The Supreme Court ruled 8-1 on Thursday that leaders of North Carolina's Republican legislature can step in to advocate for a voter ID law in court that they believe the state's Democratic attorney general isn't fighting hard enough to defend.
The law was passed by the Republican-controlled legislature, but the governor and his attorney general are Democrats, giving rise to a case that presents a dispute about what happens when political parties don't control all the branches of state government.
In 2018, North Carolina voters approved an amendment to the state constitution requiring a photo ID to vote in person at the polls. When the state legislature passed a law to specify how the provision would work, it was vetoed by Gov. Roy Cooper, a Democrat, but the legislature then overrode his veto and enacted the measure.
The law is not one of the nation's more demanding voter ID measures. Classified as "non-strict" by the National Conference of State Legislatures, it would allow voters who show up at the polls without an ID to cast a provisional ballot, which would be counted if they later presented a qualifying ID to the county board of elections. Another provision says the ballot must be counted if the voter stated that a "reasonable impediment" prevented getting the required ID.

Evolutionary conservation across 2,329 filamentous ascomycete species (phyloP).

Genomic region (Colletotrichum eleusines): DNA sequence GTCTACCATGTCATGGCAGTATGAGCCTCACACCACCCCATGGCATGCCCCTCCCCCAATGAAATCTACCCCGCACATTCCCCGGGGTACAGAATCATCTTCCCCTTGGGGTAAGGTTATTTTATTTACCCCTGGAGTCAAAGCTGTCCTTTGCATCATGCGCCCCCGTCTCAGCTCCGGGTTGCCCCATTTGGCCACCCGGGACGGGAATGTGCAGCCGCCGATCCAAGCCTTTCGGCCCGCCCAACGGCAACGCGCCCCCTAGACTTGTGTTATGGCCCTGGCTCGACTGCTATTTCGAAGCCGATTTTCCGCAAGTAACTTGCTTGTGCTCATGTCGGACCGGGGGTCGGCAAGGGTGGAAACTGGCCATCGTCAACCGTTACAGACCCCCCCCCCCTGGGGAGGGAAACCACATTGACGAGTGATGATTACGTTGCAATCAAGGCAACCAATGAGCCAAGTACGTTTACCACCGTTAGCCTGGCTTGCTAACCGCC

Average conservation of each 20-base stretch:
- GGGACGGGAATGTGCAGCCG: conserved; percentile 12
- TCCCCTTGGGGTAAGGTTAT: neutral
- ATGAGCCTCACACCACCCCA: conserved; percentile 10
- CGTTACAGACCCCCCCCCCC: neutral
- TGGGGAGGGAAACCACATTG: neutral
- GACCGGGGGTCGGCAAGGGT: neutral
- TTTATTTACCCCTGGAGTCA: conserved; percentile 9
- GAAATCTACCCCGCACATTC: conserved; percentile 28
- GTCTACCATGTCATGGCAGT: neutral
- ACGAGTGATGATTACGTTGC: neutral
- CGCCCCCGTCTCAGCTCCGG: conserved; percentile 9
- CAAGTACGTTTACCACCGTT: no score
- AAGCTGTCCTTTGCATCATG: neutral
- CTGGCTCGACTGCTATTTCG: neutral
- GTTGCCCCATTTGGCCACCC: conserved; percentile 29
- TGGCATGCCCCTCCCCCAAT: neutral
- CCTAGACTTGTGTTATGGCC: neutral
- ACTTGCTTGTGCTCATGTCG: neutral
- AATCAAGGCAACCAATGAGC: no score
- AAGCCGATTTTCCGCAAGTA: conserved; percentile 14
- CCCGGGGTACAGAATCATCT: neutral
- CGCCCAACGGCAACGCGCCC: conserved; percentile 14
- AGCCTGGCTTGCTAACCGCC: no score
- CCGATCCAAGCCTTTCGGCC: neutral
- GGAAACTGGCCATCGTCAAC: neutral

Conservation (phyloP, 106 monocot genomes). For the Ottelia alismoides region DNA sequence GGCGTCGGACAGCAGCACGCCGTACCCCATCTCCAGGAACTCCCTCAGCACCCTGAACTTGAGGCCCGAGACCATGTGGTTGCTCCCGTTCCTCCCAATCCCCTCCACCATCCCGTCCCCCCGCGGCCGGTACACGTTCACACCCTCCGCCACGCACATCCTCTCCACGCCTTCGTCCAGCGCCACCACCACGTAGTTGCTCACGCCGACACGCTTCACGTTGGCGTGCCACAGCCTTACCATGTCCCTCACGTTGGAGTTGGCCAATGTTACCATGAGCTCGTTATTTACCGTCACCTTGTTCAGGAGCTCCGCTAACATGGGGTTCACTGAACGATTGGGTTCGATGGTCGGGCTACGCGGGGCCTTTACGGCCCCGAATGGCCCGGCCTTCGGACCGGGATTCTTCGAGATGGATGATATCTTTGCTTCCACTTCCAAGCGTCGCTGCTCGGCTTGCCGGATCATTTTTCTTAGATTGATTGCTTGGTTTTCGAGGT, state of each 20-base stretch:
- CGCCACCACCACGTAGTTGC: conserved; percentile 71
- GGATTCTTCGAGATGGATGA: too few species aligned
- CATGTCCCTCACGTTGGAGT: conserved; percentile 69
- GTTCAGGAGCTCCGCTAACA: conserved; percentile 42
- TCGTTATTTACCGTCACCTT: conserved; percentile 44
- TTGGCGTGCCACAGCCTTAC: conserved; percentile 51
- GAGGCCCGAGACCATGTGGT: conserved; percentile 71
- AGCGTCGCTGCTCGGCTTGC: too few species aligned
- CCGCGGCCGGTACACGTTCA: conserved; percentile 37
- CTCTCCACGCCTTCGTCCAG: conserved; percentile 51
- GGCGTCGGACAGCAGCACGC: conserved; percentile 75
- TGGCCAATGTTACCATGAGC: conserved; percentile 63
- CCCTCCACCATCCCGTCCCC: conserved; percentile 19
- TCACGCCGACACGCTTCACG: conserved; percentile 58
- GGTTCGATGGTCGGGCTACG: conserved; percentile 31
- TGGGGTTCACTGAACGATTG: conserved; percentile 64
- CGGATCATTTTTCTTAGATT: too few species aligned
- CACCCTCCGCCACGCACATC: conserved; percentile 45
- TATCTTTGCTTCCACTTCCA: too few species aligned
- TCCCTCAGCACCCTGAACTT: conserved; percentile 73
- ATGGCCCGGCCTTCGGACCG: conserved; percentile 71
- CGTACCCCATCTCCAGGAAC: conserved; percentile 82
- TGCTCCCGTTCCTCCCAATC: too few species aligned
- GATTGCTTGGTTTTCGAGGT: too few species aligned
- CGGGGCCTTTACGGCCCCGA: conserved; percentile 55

Nonetheless, the NAACP challenged the law in court, arguing that it intentionally discriminated against Black and Latino voters and unduly burdened the right to vote. A federal judge agreed and issued an injunction to block enforcement of the law, but a federal appeals court lifted the injunction.
The law remains blocked, however, because of orders issued by state courts in separate litigation. That matter is now before North Carolina's Supreme Court, which has not yet scheduled courtroom argument.
The state's Democratic attorney general, Josh Stein, defended the photo ID law in both federal courts, but Republican legislators said his efforts were half-hearted, more concerned with administrative issues than countering the discrimination claims. The federal courts said, however, that the attorney general was doing an adequate job of presenting a defense.
That prompted the speaker of the state's General Assembly and president pro tem of the state Senate to ask the U.S. Supreme Court to let them intervene in the case, arguing that state law explicitly gave them the authority to defend the laws that they passed. With the high court's decision, they now have that authority.
Defenders of the state photo ID requirement will need to prevail in both state and federal court, however, in order for the law to be enforced. The Republican legislative leaders can now pursue the federal case as full participants.